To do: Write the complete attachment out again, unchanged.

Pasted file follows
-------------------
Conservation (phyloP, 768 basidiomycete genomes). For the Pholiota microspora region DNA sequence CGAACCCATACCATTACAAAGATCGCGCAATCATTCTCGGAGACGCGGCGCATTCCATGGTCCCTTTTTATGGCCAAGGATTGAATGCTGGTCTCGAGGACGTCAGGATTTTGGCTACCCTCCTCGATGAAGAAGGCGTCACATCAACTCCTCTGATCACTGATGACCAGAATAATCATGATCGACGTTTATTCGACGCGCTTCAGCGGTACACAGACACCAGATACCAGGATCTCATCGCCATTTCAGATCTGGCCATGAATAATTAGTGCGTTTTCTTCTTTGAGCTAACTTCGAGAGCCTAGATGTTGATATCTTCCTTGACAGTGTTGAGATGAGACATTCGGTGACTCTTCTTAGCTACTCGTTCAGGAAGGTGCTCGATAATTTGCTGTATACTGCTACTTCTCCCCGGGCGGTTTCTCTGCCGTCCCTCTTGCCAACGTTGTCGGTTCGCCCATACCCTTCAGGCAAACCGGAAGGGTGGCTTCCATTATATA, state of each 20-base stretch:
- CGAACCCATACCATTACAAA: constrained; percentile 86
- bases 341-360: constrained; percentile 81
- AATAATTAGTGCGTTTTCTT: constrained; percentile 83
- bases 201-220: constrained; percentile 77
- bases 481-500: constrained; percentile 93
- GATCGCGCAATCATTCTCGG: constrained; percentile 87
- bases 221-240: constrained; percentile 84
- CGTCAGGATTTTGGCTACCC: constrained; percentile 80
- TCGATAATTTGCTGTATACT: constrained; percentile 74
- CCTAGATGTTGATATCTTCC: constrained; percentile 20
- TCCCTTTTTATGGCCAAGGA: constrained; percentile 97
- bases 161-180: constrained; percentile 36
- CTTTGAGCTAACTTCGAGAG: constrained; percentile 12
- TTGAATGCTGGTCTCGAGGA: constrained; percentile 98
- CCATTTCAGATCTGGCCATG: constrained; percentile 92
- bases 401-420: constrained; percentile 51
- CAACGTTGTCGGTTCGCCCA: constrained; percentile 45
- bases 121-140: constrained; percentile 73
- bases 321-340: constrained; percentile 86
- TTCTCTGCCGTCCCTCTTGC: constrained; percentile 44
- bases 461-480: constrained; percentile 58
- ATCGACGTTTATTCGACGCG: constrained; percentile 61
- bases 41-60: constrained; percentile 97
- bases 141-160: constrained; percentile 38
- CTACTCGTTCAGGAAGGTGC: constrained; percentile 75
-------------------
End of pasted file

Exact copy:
Conservation (phyloP, 768 basidiomycete genomes). For the Pholiota microspora region DNA sequence CGAACCCATACCATTACAAAGATCGCGCAATCATTCTCGGAGACGCGGCGCATTCCATGGTCCCTTTTTATGGCCAAGGATTGAATGCTGGTCTCGAGGACGTCAGGATTTTGGCTACCCTCCTCGATGAAGAAGGCGTCACATCAACTCCTCTGATCACTGATGACCAGAATAATCATGATCGACGTTTATTCGACGCGCTTCAGCGGTACACAGACACCAGATACCAGGATCTCATCGCCATTTCAGATCTGGCCATGAATAATTAGTGCGTTTTCTTCTTTGAGCTAACTTCGAGAGCCTAGATGTTGATATCTTCCTTGACAGTGTTGAGATGAGACATTCGGTGACTCTTCTTAGCTACTCGTTCAGGAAGGTGCTCGATAATTTGCTGTATACTGCTACTTCTCCCCGGGCGGTTTCTCTGCCGTCCCTCTTGCCAACGTTGTCGGTTCGCCCATACCCTTCAGGCAAACCGGAAGGGTGGCTTCCATTATATA, state of each 20-base stretch:
- CGAACCCATACCATTACAAA: constrained; percentile 86
- bases 341-360: constrained; percentile 81
- AATAATTAGTGCGTTTTCTT: constrained; percentile 83
- bases 201-220: constrained; percentile 77
- bases 481-500: constrained; percentile 93
- GATCGCGCAATCATTCTCGG: constrained; percentile 87
- bases 221-240: constrained; percentile 84
- CGTCAGGATTTTGGCTACCC: constrained; percentile 80
- TCGATAATTTGCTGTATACT: constrained; percentile 74
- CCTAGATGTTGATATCTTCC: constrained; percentile 20
- TCCCTTTTTATGGCCAAGGA: constrained; percentile 97
- bases 161-180: constrained; percentile 36
- CTTTGAGCTAACTTCGAGAG: constrained; percentile 12
- TTGAATGCTGGTCTCGAGGA: constrained; percentile 98
- CCATTTCAGATCTGGCCATG: constrained; percentile 92
- bases 401-420: constrained; percentile 51
- CAACGTTGTCGGTTCGCCCA: constrained; percentile 45
- bases 121-140: constrained; percentile 73
- bases 321-340: constrained; percentile 86
- TTCTCTGCCGTCCCTCTTGC: constrained; percentile 44
- bases 461-480: constrained; percentile 58
- ATCGACGTTTATTCGACGCG: constrained; percentile 61
- bases 41-60: constrained; percentile 97
- bases 141-160: constrained; percentile 38
- CTACTCGTTCAGGAAGGTGC: constrained; percentile 75